7. A vinyl floor covering as recited by claim 1, wherein said segmented glass fiber mat has segments that are sized with a linear dimension in the range of 2 mm to 50 mm.

8. A vinyl floor covering as recited by claim 1, wherein said segmented glass fiber mat has segments that are sized with a linear dimension in the range of 5 mm to 40 mm.

9. A vinyl floor covering as recited by claim 1, wherein said segmented glass fiber mat has segments that are sized with a linear dimension in the range of 10 mm to 30 mm.

10. A vinyl floor covering as recited by claim 1, wherein said polymeric binder is selected from a group comprising polyethylene, polyvinyl chloride, and other vinyl polymers.

11. A process for manufacture of a woven or non-woven segmented glass fiber mat, comprising the steps of: a. selecting a woven or non-woven glass fiber mat having a desired thickness and a fiber lay geometry and having glass fibers; b. applying a polymeric binder; c. curing said polymeric binder; d. passing said woven or non-woven glass fiber mat with said polymeric binder through a set of embossing or scoring rollers having a sharp bend radius along parting lines, said glass fibers in said woven or non-woven glass fiber mat being subject to said sharp bend radius along parting lines to form a pattern; e. said pattern creating segments on said woven or non-woven glass fiber mat that are separated from each other and held together by said polymeric binder to form a segmented woven or non-woven glass fiber mat; said segmented woven or non-woven glass fiber mat being operable to be incorporated in a vinyl sheet floor covering to form a vinyl floor covering, said vinyl floor covering being operative to have a show surface with a pattern, said vinyl floor covering having increased rigidity and retaining said patterns integrity of said show surface during expansion or contraction of said vinyl floor covering.

Description:

BACKGROUND OF THE INVENTION

1. Field of the Invention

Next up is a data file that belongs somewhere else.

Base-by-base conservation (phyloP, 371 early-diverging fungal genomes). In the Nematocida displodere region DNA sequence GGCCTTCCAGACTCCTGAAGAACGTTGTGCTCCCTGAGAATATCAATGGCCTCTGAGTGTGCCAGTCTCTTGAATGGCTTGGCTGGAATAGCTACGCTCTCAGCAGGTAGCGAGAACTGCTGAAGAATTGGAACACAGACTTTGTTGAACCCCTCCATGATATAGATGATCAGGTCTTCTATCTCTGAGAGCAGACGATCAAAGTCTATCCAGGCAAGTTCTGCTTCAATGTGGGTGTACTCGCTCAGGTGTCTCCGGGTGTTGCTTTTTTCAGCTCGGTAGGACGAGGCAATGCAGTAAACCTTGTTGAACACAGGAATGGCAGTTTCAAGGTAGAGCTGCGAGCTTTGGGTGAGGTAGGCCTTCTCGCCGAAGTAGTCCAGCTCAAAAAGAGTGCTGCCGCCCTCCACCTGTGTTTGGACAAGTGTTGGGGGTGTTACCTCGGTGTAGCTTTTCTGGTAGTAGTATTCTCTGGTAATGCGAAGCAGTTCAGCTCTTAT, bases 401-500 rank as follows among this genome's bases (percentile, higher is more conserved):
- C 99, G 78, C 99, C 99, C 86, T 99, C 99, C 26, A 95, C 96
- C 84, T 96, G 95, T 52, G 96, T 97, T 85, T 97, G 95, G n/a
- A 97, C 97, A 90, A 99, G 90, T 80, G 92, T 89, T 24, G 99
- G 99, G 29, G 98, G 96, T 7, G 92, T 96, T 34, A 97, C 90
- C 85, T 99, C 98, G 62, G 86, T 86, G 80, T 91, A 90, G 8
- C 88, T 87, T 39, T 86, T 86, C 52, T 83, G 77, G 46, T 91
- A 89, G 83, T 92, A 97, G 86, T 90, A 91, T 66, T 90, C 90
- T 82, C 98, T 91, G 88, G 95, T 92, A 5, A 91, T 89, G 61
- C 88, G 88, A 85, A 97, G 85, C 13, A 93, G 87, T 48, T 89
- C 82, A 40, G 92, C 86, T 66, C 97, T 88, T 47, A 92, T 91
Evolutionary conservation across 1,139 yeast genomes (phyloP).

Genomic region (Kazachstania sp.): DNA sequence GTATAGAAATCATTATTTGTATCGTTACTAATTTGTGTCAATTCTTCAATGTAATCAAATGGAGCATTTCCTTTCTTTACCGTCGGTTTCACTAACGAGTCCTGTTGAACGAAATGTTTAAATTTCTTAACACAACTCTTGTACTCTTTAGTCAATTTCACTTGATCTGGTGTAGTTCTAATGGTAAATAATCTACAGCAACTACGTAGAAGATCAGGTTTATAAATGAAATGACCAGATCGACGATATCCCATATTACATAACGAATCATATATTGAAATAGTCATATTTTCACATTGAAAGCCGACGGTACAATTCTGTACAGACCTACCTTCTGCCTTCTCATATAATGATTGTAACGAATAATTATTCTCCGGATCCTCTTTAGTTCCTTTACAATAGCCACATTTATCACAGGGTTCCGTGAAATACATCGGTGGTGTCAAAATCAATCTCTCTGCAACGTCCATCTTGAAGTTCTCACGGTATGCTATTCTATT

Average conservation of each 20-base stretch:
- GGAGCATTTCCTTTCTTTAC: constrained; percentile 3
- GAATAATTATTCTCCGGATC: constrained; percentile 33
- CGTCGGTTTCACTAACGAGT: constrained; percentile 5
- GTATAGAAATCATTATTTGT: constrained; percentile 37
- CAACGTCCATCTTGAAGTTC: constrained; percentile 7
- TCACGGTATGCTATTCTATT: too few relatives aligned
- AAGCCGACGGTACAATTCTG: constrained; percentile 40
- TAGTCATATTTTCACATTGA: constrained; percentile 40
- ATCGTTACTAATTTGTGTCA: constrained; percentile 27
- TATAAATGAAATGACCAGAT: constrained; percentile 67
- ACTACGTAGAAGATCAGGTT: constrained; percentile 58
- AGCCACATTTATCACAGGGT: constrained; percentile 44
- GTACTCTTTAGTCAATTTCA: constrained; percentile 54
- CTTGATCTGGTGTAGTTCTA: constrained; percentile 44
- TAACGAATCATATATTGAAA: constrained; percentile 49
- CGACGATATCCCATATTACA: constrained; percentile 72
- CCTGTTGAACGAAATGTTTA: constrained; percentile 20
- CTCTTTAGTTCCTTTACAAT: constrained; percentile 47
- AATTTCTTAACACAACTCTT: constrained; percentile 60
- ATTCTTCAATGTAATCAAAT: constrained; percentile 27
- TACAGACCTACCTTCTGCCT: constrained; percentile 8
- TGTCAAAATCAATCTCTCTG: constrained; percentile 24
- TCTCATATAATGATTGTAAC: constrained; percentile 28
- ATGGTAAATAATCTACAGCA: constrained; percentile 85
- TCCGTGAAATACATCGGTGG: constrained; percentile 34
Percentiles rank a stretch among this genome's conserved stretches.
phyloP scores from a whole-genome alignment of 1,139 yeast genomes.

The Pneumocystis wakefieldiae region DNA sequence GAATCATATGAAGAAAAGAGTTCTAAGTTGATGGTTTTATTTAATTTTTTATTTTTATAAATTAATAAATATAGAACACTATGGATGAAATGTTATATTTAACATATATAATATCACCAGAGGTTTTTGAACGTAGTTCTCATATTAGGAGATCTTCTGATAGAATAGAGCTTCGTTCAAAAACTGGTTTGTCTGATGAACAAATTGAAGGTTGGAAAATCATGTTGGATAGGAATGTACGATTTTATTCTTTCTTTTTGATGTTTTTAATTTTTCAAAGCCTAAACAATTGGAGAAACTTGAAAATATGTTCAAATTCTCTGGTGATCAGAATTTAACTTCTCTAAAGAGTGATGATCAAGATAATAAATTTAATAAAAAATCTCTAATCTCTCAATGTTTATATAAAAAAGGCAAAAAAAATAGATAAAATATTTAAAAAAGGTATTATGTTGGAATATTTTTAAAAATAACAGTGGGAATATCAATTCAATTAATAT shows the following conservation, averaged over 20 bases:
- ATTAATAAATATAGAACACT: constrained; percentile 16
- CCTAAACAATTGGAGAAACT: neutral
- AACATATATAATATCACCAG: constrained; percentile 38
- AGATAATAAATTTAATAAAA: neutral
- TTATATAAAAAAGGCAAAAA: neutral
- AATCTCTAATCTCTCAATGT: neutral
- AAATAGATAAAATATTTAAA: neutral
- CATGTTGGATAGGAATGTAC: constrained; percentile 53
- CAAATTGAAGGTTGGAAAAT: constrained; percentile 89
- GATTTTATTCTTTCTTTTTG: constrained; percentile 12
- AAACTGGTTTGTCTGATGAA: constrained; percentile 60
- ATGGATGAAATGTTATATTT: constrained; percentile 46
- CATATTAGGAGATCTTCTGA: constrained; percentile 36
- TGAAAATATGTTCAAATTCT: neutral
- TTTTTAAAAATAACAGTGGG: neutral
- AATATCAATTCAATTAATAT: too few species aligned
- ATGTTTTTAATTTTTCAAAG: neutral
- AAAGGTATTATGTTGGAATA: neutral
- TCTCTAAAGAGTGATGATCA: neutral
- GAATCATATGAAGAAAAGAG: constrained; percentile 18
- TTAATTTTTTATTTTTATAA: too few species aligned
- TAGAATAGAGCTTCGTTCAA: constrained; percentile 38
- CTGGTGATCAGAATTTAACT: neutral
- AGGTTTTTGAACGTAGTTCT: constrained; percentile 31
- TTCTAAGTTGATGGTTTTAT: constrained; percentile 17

The present invention relates to a woven or non-woven glass mat; and more particularly, to a woven or non-woven glass mat suited for use as an attached or embedded backing of a vinyl floor covering to accommodate floor dimensional changes due to temperature variations and floor bending stresses resulting in expansion or contraction of floor surface.

2. Description of the Prior Art

Vinyl floor coverings are commonly used in the construction industry in a wide variety of applications including domestic and industrial floorings. Vinyl floor coverings provide easy installation, availability of varied geometric textures, colors, and patterns. When the vinyl floor covering is unreinforced, it has a tendency to sag, and change shape in rolls that are sold, depending on how they are rolled and stored. Furthermore, the vinyl floor covering may acquire permanent creases, and may not lie flat on the floor during installation. Non-glass reinforced material may also expand, contract, curl, blister, or tear with changes in temperature and relative humidity.

The vinyl sheet floor covering utilizes a backing or reinforcing material that is part of the construction. The backing surface directly contacts the floor surface upon installation of the floor covering. Glass fiber mats are considered very desirable backings for floor coverings, despite certain limitations inherent to such backings. Specifically, when the sub floor is composed of wood or other materials, the floor tends to expand and contract beyond the ability of the glass mat backing. For this reason, manufacturers use a felt or paper back in North America where most floors are wooden and the flooring is glued in place. In Europe most floors are composed of concrete, and experience very little expansion and contraction. As a result, most European vinyl floor coverings have a glass mat backing that takes advantage of the dimensional stability of glass and does not require gluing.